I have a chronic pain condition called fibromyalgia and have been taking the same high-strength painkillers for three years now. I recently moved across the city and had to register with a new general practitioner’s surgery. They have an option where patients can request medication through the national health care app, which I do on a Wednesday a week before my prescription runs out. This painkiller has serious withdrawal effects that start eight hours after the last dose and get progressively worse in a short amount of time.

On Monday evening of the following week — five days after I requested my prescription — I check the app to see that my prescription has been rejected and a note saying to call the GP. I call on my lunch break the next day, Tuesday, thinking forty-five minutes will be plenty of time to get through to reception and sort it out. More fool me; my lunch break ends and I’m still on hold.

Thankfully, my workplace (a nursery/daycare) is lax on us using our phones while on shift so long as we’re not taking photos of children or ignoring our duties, so I opt to do the washing up after lunch with an earbud in listening to the hold music.

An hour and fifteen minutes into the call, I’ve finished washing up and there’s no cleaning to do inside, so I head to the garden with my earbud still in. It’s tricky to hold a conversation with the children and my coworkers through the repetitive music still in my ear, but I manage. If it were anything else, I’d give up and call back the next day, but I only have a day’s worth of painkillers left and really don’t want to go into withdrawal. After an hour and forty-five minutes of being told I’m “number one in the queue,” I finally get through to the receptionist.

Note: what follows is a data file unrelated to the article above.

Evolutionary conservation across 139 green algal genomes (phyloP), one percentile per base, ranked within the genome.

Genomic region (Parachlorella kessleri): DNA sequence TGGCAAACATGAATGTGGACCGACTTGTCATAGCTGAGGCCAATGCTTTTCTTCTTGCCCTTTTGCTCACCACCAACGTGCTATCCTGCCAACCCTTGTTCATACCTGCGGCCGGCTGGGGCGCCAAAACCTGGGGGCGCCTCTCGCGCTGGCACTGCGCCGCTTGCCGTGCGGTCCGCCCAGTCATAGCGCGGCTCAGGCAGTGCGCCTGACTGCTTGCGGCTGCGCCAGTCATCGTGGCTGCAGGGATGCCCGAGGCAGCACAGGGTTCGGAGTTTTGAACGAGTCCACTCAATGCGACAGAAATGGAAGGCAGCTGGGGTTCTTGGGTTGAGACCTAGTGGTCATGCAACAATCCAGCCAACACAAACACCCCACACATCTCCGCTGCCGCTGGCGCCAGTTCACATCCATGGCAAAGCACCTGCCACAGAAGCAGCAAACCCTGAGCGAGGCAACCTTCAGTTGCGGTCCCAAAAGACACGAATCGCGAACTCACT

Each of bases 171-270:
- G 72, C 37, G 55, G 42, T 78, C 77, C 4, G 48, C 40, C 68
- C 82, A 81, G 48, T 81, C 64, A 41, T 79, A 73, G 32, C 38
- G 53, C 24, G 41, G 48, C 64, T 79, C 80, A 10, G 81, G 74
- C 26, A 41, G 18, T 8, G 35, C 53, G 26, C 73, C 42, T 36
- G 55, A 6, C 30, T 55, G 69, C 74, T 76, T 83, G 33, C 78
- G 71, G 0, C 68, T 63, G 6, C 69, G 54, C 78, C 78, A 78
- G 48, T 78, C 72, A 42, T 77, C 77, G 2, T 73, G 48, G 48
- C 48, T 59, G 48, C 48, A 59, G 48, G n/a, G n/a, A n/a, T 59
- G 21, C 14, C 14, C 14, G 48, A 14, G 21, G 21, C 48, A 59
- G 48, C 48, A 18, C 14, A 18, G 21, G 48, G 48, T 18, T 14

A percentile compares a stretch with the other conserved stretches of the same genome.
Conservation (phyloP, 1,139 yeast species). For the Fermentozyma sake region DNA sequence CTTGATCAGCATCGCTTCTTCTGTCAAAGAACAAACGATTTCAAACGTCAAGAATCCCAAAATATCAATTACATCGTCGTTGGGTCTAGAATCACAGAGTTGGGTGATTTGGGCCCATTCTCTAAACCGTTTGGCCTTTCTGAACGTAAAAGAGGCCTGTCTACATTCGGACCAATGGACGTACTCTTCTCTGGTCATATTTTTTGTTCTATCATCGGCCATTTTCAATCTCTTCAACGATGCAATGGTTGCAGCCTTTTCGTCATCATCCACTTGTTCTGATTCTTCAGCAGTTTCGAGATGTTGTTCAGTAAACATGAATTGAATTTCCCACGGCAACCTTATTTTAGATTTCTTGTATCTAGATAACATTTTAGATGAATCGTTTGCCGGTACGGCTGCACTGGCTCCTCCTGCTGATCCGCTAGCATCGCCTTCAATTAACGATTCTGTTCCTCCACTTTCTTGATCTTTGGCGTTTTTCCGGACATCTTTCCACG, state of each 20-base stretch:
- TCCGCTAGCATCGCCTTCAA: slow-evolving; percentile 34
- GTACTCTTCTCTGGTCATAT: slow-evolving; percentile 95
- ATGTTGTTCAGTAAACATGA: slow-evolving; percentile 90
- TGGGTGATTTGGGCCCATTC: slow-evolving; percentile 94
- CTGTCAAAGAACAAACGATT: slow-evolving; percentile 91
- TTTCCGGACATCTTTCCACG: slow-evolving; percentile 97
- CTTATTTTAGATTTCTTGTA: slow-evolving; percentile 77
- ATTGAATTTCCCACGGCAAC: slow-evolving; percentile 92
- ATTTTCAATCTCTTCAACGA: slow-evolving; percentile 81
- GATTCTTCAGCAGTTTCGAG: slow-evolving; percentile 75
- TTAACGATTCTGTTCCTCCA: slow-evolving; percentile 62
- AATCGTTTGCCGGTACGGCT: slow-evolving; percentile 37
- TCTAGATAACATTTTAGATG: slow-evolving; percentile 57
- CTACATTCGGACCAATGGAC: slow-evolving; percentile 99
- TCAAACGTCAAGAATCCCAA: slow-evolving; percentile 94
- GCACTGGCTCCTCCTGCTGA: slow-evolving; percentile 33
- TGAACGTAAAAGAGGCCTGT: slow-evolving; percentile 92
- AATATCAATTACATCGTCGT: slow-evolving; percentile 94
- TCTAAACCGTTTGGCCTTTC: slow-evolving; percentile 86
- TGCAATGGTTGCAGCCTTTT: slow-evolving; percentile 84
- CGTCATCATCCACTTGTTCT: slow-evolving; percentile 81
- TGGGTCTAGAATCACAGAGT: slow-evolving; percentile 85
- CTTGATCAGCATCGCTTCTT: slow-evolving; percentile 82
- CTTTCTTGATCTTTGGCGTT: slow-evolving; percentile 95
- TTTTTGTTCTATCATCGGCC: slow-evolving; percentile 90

Me: “Hi. I ordered a prescription of [painkiller] through [App] last week but it’s been rejected it and says to call the GP?”

We go through the verification process to bring up my account.

Receptionist: “It looks like we released a prescription for you on Thursday of last week. Is that what you’re calling about?”

Me: “Yes, but the app says it’s been rejected, and I only have a day’s worth of my old script left.”

Receptionist: “Oh, no. It was released on Thursday; it’s waiting for you at [Preferred Pharmacy]!”

Me: “So, I’ve been on hold for nearly two hours for nothing?”

Receptionist: “Two hours?! I’m so sorry you had to wait that long. We’ve been having problems with our system, and it only notified us you were waiting a minute before I took your call!”

Me: “All right, I understand, but I don’t get why the app said it had been rejected when the two other medications I requested at the same time were approved.”

Receptionist: “I’m so sorry. That’s a really long time to wait and I do apologise. Unfortunately, we don’t have any control over the app so I couldn’t tell you why it was marked as rejected. But your prescription is ready to be collected at the pharmacy.”

Me: “All right, thank you for confirming that.”

The receptionist gave me a code to give to the pharmacy in case they didn’t have my script on their system and we hung up. I understand it wasn’t their fault that the app was wrong or that their system has a bug, but I still spent over twelve hours worrying that I wouldn’t have my painkillers before my current packet ran out and spent over an hour only half-focused on my job for nothing.